Disconnected is a column published bi-weekly by Rob George. Disconnected is a collection of semi stream-of-consciousness poems usually generated from one compelling thought. The rest of the poem is written around this thought, at an attempt to be both surprising but concrete.
By Rob George
I tied a blade of grass five times, nimbly moving my fingers to create the knots. She accepted it as a gift and we went on with our lives. Four ducklings socialized on a log suspended over the cold Midwestern lake. We couldn’t figure out how they got there. They couldn’t yet fly like their mother. I think of how passive my actions are when I’m not manic. Yesterday by the lake we thought about how useful a hammock would have been in our situation. Today we brought along one to use.
Due to a psychotic break lost in the memory of repressed semesters, most of my current emotions are flaccid and directionless.
Leaving the hammock, we waded through the shallow carpet of seaweed amidst water-carried conversations emanating from a crowd of boaters. It was Wednesday, it was sunny. In deep water, I removed my shorts and felt the water flowing through every inch of my body. She doesn’t like to skinny dip. Letting my hair drop from inside my cap, I asked her if she wanted to shave my head that night. She seemed excited.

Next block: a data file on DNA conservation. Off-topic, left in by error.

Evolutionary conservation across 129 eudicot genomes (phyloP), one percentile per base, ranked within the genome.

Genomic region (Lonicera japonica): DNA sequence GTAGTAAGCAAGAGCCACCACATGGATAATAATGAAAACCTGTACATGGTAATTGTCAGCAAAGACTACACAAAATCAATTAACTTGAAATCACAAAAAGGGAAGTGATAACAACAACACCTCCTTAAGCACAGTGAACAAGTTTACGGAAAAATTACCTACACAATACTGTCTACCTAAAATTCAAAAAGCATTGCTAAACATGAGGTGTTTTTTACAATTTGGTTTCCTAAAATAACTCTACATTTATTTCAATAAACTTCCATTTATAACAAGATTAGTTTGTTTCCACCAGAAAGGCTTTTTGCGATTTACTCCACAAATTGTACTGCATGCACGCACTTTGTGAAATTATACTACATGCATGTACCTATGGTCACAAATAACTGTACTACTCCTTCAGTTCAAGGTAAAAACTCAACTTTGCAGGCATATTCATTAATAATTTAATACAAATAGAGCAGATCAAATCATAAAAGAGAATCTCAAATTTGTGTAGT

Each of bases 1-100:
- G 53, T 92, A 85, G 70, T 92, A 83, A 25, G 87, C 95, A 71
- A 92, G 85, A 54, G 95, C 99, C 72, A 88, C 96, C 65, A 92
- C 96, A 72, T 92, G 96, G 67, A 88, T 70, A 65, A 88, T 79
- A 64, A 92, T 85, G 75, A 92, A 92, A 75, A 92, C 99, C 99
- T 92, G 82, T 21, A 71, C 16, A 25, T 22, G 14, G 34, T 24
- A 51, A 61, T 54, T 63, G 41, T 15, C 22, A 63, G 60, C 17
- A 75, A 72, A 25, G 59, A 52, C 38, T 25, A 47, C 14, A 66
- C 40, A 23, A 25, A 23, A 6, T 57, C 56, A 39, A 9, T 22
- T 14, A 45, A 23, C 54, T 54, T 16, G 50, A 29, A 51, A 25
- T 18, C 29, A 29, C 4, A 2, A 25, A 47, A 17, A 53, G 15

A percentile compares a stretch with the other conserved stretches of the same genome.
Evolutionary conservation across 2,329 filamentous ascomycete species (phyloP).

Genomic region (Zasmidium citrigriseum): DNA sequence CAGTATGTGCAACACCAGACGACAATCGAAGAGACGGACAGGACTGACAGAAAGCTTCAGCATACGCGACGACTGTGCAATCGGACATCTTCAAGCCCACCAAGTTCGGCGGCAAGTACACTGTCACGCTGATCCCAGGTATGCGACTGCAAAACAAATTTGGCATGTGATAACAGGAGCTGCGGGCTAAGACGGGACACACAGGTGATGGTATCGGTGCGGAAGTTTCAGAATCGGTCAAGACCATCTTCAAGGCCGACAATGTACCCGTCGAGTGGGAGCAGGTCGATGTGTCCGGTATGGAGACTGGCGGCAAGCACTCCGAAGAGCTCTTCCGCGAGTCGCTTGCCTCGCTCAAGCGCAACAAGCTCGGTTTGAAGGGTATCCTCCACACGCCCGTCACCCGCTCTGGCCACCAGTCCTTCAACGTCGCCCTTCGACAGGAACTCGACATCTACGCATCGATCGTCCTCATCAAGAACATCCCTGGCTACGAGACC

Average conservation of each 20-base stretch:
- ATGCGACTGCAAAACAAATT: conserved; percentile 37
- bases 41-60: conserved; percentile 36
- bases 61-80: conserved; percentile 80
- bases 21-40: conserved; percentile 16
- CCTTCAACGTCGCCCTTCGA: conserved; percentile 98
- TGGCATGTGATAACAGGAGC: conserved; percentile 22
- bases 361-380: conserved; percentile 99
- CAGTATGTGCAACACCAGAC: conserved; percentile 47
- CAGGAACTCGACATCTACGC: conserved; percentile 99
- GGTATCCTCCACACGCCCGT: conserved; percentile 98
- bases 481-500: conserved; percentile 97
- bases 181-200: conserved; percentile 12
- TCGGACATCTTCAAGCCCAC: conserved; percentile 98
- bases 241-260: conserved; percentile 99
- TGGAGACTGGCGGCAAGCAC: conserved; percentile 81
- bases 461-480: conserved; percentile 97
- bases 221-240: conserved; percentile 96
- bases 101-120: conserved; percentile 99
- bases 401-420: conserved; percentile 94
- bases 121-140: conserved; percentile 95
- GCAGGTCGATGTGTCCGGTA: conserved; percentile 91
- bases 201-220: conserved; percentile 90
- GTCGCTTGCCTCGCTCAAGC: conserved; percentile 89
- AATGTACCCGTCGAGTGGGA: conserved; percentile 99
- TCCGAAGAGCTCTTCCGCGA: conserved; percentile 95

She peels swatches of dead skin off my back, leftovers from a second degree burn that has caused explosive itchiness throughout the last few days.
We moved my mattress from my small room to a larger vacant room down the hall in this decrepit old house. Inside our new, spacious room are a mattress and a shelf full of books that both of us have read. This room has four windows, my old room had one. This room is carpeted. She sleeps with her socks on, but that night one had fallen off. I comment on it in the morning.
She is going to be a writer. I am going to work in an office building that is gray and brutalist and oppressive.
She is leaving in two days. We move through our abridged time together like heat seeking missiles; I’ll leave it up to the Mythbusters to appraise whether or not it is possible for us to collide. In my dreams she asks if we can go to Dunkin’ Donuts. My fabricated consciousness is embarrassed that she doesn’t like my French Press.